Leading economic indicators point to quicker growth

WASHINGTON Thu Jan 24, 2013 10:03am EST

A flag is seen outside the New York Stock Exchange in New York, January 4, 2013. REUTERS/Eric Thayer

A flag is seen outside the New York Stock Exchange in New York, January 4, 2013.

Credit: Reuters/Eric Thayer

WASHINGTON (Reuters) - A gauge of future U.S. economic activity rose in December, pointing to an improvement in growth despite an ongoing political fight in Washington over fiscal policy.

The private Conference Board said on Thursday its Leading Economic Index gained 0.5 percent to 93.9 last month, after being unchanged in November.

A drop in new claims for jobless benefits helped drive the gain, as did an increase in new building permits.

"A pickup in domestic growth is now more likely," said Ken Goldstein, an economist at the Conference Board.

Economists polled by Reuters had expected the index to gain 0.3 percent.

The Conference Board had previously said its leading index fell 0.2 percent in November, but on Thursday it revised the reading.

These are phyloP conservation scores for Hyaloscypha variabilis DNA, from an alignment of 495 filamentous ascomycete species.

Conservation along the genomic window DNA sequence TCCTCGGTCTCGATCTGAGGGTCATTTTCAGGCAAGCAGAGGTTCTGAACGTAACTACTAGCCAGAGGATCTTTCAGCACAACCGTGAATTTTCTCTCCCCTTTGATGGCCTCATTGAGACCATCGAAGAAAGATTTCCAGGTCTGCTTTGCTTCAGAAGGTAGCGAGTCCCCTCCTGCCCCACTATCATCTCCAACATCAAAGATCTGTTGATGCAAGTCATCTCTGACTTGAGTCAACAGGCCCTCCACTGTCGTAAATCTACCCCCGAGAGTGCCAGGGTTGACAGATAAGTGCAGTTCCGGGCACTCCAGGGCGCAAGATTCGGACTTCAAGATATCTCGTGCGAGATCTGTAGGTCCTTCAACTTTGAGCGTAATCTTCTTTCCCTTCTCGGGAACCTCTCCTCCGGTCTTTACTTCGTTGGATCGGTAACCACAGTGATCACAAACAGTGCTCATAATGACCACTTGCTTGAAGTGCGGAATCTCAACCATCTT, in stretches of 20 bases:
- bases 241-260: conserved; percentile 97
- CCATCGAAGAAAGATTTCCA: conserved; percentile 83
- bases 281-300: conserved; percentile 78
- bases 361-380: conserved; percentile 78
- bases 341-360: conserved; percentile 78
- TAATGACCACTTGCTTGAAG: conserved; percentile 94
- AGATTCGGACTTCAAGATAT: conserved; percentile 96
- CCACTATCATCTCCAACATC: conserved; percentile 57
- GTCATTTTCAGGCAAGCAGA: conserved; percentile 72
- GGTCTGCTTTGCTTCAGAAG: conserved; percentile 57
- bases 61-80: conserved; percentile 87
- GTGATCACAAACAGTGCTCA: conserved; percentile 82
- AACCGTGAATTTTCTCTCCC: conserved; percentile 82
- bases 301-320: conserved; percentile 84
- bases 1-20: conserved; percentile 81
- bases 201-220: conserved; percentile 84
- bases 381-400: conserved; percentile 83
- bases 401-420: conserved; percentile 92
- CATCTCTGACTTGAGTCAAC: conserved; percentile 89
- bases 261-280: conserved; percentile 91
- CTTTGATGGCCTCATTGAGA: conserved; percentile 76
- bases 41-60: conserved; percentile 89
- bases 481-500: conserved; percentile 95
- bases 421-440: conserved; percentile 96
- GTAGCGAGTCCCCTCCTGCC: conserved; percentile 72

Many economists have worried that a debate in Washington over taxes and government spending - which was particularly raucous in December - would lead businesses and consumers to hold back on spending, hurting the economy.

The Conference Board's index, however, suggested the economy was picking up speed despite ongoing uncertainty over fiscal policy.

(Reporting by Jason Lange; Editing by Neil Stempleman)

Recommended Newsletters

Reuters U.S. Top News
A quick-fix on the day's news published with Reuters videos and award-winning news photography and delivered at your choice of one of four times during the day.
Reuters Deals Today
The latest Reuters articles on M&A, IPOs, private equity, hedge funds and regulatory updates delivered to your inbox each day.
Reuters Technology Report
Your daily briefing on the latest tech developments from around the world from Reuters expert tech correspondents.